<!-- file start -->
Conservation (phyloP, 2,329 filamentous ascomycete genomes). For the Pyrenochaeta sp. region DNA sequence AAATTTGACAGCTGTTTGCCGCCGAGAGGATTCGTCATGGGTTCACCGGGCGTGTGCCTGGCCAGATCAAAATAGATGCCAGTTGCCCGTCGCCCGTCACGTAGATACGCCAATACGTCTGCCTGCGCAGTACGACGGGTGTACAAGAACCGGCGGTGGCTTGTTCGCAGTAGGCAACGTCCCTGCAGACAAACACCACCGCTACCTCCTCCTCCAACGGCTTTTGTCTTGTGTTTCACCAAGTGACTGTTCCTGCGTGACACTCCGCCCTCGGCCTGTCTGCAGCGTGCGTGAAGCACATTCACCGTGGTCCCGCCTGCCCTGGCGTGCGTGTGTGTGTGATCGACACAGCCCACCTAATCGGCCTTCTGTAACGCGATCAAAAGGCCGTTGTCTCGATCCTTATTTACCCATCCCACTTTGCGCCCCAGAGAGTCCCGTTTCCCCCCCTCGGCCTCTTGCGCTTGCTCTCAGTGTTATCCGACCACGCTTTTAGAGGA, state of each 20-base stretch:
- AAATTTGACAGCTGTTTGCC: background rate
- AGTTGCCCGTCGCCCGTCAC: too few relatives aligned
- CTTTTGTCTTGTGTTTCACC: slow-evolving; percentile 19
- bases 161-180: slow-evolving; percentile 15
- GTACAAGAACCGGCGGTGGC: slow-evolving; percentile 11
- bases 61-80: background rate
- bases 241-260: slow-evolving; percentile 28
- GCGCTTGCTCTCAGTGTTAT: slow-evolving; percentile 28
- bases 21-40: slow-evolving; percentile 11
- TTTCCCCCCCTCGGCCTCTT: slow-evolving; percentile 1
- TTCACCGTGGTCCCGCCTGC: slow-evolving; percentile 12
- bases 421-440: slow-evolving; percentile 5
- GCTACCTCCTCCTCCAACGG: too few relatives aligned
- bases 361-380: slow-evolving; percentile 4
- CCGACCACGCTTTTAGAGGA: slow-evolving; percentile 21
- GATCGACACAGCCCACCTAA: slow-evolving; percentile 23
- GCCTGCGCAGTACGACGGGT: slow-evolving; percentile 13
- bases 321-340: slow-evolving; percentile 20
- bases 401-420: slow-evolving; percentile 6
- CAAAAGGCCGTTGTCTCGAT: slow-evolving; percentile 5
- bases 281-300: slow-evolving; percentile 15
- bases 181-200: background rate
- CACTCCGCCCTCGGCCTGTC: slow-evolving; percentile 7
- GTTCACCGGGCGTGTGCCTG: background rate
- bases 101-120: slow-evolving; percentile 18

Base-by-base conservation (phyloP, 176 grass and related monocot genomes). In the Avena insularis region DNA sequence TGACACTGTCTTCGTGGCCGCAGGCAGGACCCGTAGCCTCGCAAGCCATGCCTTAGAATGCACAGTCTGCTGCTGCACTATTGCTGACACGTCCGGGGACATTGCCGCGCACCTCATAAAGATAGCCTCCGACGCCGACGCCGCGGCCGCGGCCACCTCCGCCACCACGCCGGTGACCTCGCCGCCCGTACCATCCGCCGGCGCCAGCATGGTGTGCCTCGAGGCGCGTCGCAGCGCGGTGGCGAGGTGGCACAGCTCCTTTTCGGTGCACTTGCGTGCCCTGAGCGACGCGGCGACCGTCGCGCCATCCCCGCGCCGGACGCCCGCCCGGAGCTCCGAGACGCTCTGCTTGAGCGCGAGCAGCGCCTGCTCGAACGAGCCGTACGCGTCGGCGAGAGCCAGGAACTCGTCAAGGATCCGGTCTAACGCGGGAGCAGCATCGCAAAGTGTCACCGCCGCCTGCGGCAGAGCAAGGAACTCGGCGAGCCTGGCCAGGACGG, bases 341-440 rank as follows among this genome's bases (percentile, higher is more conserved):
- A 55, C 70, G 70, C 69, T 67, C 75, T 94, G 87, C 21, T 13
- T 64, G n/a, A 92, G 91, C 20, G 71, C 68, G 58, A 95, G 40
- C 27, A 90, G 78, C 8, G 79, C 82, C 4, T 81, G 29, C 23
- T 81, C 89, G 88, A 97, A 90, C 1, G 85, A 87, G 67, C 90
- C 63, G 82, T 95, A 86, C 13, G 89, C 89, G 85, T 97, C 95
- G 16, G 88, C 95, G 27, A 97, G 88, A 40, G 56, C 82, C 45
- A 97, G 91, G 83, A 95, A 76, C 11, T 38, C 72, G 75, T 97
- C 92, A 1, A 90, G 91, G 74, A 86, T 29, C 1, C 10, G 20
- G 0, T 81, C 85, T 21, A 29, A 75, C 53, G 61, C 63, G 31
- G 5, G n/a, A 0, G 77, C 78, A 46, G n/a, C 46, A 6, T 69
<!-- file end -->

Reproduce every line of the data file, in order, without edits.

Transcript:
Conservation (phyloP, 2,329 filamentous ascomycete genomes). For the Pyrenochaeta sp. region DNA sequence AAATTTGACAGCTGTTTGCCGCCGAGAGGATTCGTCATGGGTTCACCGGGCGTGTGCCTGGCCAGATCAAAATAGATGCCAGTTGCCCGTCGCCCGTCACGTAGATACGCCAATACGTCTGCCTGCGCAGTACGACGGGTGTACAAGAACCGGCGGTGGCTTGTTCGCAGTAGGCAACGTCCCTGCAGACAAACACCACCGCTACCTCCTCCTCCAACGGCTTTTGTCTTGTGTTTCACCAAGTGACTGTTCCTGCGTGACACTCCGCCCTCGGCCTGTCTGCAGCGTGCGTGAAGCACATTCACCGTGGTCCCGCCTGCCCTGGCGTGCGTGTGTGTGTGATCGACACAGCCCACCTAATCGGCCTTCTGTAACGCGATCAAAAGGCCGTTGTCTCGATCCTTATTTACCCATCCCACTTTGCGCCCCAGAGAGTCCCGTTTCCCCCCCTCGGCCTCTTGCGCTTGCTCTCAGTGTTATCCGACCACGCTTTTAGAGGA, state of each 20-base stretch:
- AAATTTGACAGCTGTTTGCC: background rate
- AGTTGCCCGTCGCCCGTCAC: too few relatives aligned
- CTTTTGTCTTGTGTTTCACC: slow-evolving; percentile 19
- bases 161-180: slow-evolving; percentile 15
- GTACAAGAACCGGCGGTGGC: slow-evolving; percentile 11
- bases 61-80: background rate
- bases 241-260: slow-evolving; percentile 28
- GCGCTTGCTCTCAGTGTTAT: slow-evolving; percentile 28
- bases 21-40: slow-evolving; percentile 11
- TTTCCCCCCCTCGGCCTCTT: slow-evolving; percentile 1
- TTCACCGTGGTCCCGCCTGC: slow-evolving; percentile 12
- bases 421-440: slow-evolving; percentile 5
- GCTACCTCCTCCTCCAACGG: too few relatives aligned
- bases 361-380: slow-evolving; percentile 4
- CCGACCACGCTTTTAGAGGA: slow-evolving; percentile 21
- GATCGACACAGCCCACCTAA: slow-evolving; percentile 23
- GCCTGCGCAGTACGACGGGT: slow-evolving; percentile 13
- bases 321-340: slow-evolving; percentile 20
- bases 401-420: slow-evolving; percentile 6
- CAAAAGGCCGTTGTCTCGAT: slow-evolving; percentile 5
- bases 281-300: slow-evolving; percentile 15
- bases 181-200: background rate
- CACTCCGCCCTCGGCCTGTC: slow-evolving; percentile 7
- GTTCACCGGGCGTGTGCCTG: background rate
- bases 101-120: slow-evolving; percentile 18

Base-by-base conservation (phyloP, 176 grass and related monocot genomes). In the Avena insularis region DNA sequence TGACACTGTCTTCGTGGCCGCAGGCAGGACCCGTAGCCTCGCAAGCCATGCCTTAGAATGCACAGTCTGCTGCTGCACTATTGCTGACACGTCCGGGGACATTGCCGCGCACCTCATAAAGATAGCCTCCGACGCCGACGCCGCGGCCGCGGCCACCTCCGCCACCACGCCGGTGACCTCGCCGCCCGTACCATCCGCCGGCGCCAGCATGGTGTGCCTCGAGGCGCGTCGCAGCGCGGTGGCGAGGTGGCACAGCTCCTTTTCGGTGCACTTGCGTGCCCTGAGCGACGCGGCGACCGTCGCGCCATCCCCGCGCCGGACGCCCGCCCGGAGCTCCGAGACGCTCTGCTTGAGCGCGAGCAGCGCCTGCTCGAACGAGCCGTACGCGTCGGCGAGAGCCAGGAACTCGTCAAGGATCCGGTCTAACGCGGGAGCAGCATCGCAAAGTGTCACCGCCGCCTGCGGCAGAGCAAGGAACTCGGCGAGCCTGGCCAGGACGG, bases 341-440 rank as follows among this genome's bases (percentile, higher is more conserved):
- A 55, C 70, G 70, C 69, T 67, C 75, T 94, G 87, C 21, T 13
- T 64, G n/a, A 92, G 91, C 20, G 71, C 68, G 58, A 95, G 40
- C 27, A 90, G 78, C 8, G 79, C 82, C 4, T 81, G 29, C 23
- T 81, C 89, G 88, A 97, A 90, C 1, G 85, A 87, G 67, C 90
- C 63, G 82, T 95, A 86, C 13, G 89, C 89, G 85, T 97, C 95
- G 16, G 88, C 95, G 27, A 97, G 88, A 40, G 56, C 82, C 45
- A 97, G 91, G 83, A 95, A 76, C 11, T 38, C 72, G 75, T 97
- C 92, A 1, A 90, G 91, G 74, A 86, T 29, C 1, C 10, G 20
- G 0, T 81, C 85, T 21, A 29, A 75, C 53, G 61, C 63, G 31
- G 5, G n/a, A 0, G 77, C 78, A 46, G n/a, C 46, A 6, T 69